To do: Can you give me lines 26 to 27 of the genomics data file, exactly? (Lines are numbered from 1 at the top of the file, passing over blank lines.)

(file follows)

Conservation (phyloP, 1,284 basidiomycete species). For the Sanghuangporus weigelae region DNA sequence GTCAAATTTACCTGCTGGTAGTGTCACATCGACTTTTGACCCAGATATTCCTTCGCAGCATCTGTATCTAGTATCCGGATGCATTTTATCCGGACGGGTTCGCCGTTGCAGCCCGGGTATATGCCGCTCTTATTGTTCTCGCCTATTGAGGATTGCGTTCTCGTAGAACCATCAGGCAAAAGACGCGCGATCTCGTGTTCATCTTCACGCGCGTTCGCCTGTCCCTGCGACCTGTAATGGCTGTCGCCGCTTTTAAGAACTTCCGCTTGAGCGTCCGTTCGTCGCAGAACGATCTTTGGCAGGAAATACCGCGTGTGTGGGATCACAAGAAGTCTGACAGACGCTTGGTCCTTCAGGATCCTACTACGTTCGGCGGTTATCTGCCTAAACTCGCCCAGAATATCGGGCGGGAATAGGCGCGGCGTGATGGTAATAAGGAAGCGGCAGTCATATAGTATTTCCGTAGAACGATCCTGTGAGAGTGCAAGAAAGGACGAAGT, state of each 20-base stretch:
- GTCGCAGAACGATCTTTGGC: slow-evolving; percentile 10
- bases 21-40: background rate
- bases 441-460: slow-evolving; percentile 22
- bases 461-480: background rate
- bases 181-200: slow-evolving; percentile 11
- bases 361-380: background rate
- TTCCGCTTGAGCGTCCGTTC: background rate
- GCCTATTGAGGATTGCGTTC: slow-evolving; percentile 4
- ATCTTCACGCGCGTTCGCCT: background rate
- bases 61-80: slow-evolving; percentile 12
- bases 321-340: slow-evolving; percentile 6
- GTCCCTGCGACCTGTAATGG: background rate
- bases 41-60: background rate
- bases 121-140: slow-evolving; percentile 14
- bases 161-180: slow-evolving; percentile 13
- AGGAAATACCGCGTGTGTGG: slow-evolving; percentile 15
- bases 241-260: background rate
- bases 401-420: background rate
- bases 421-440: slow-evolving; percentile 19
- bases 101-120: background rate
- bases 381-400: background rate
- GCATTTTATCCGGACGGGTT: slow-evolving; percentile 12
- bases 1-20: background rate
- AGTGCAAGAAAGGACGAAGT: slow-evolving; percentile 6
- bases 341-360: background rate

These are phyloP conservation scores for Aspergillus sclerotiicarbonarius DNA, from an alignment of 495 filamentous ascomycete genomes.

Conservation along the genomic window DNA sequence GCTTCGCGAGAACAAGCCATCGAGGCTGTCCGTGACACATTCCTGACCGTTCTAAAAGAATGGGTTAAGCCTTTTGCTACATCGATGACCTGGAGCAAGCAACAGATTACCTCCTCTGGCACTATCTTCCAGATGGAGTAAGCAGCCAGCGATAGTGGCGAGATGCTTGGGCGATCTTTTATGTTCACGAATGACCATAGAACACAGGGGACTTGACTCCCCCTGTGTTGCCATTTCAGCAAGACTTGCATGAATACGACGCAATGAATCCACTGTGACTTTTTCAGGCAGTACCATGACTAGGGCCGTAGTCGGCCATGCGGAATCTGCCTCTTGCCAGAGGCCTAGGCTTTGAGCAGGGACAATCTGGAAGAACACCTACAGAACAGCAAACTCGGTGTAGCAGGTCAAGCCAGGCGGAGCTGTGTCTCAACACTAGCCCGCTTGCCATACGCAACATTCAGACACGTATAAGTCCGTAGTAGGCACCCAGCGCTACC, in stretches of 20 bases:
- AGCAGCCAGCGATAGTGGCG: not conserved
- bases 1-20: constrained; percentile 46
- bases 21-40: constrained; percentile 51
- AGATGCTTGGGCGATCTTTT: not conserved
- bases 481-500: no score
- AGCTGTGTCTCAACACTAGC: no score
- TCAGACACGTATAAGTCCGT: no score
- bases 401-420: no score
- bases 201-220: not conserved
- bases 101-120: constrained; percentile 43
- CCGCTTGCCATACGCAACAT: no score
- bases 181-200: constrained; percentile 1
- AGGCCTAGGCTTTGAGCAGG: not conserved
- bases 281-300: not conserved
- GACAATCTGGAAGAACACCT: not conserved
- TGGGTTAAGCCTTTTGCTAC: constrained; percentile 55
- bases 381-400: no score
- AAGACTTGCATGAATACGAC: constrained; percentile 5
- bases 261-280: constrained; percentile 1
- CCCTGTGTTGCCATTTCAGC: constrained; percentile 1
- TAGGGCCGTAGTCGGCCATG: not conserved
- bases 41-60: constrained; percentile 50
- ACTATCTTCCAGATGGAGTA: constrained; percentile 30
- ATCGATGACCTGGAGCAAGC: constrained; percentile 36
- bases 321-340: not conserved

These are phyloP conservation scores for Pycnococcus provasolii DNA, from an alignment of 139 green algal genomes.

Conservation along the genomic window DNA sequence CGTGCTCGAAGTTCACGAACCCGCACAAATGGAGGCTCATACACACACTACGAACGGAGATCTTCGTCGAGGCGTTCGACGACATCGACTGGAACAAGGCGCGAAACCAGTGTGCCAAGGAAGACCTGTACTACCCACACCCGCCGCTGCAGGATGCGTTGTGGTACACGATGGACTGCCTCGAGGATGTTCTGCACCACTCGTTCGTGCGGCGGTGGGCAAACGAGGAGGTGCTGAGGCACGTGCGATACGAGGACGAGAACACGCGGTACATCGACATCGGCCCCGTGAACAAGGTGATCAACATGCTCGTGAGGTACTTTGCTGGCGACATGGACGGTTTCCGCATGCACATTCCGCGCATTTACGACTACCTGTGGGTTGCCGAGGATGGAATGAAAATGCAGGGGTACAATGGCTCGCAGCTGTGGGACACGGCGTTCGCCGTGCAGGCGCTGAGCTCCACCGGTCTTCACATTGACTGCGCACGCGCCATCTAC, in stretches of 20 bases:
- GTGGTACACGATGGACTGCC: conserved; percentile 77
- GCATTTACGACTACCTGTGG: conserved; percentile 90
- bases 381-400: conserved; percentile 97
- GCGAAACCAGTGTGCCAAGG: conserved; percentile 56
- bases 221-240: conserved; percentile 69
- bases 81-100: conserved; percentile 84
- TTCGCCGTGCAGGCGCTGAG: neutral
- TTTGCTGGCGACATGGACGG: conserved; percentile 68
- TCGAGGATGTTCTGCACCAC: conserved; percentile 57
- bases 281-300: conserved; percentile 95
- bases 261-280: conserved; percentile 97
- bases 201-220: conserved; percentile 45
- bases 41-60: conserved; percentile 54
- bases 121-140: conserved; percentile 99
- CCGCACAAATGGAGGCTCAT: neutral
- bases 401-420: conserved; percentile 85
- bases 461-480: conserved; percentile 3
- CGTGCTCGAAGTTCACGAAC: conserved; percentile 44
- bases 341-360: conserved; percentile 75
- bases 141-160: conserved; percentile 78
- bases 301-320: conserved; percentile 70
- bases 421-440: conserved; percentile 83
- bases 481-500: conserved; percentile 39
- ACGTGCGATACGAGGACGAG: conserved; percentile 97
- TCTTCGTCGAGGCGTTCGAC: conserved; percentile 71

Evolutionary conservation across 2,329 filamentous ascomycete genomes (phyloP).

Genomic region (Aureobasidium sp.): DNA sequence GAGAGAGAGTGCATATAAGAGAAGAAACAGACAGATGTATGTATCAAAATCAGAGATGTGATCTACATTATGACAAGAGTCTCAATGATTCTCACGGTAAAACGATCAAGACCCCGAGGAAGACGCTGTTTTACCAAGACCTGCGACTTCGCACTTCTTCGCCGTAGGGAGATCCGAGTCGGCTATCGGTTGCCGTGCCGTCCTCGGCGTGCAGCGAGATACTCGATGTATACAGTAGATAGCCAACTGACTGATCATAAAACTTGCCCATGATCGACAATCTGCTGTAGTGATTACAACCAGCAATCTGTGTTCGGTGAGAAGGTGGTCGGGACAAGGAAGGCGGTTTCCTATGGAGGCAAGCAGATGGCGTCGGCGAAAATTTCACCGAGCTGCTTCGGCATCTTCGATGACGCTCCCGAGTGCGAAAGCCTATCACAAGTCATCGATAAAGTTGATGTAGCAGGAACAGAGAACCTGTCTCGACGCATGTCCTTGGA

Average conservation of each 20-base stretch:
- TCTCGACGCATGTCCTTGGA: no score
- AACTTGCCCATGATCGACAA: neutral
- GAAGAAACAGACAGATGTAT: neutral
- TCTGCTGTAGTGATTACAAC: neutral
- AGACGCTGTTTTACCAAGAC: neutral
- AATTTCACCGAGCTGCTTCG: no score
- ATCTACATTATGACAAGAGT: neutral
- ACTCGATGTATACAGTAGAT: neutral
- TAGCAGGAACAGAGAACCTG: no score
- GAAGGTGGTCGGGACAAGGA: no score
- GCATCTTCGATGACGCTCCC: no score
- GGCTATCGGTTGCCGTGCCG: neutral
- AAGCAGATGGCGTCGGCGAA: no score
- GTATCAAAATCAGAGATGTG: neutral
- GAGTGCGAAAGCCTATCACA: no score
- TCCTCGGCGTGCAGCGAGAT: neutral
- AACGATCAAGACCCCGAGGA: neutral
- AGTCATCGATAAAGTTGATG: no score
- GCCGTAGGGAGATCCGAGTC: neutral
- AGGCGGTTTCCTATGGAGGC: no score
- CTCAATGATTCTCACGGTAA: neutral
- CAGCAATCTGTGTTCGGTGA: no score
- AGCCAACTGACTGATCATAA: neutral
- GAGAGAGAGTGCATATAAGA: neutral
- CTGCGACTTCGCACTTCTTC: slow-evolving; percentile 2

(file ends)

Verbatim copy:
- bases 341-360: background rate

These are phyloP conservation scores for Aspergillus sclerotiicarbonarius DNA, from an alignment of 495 filamentous ascomycete genomes.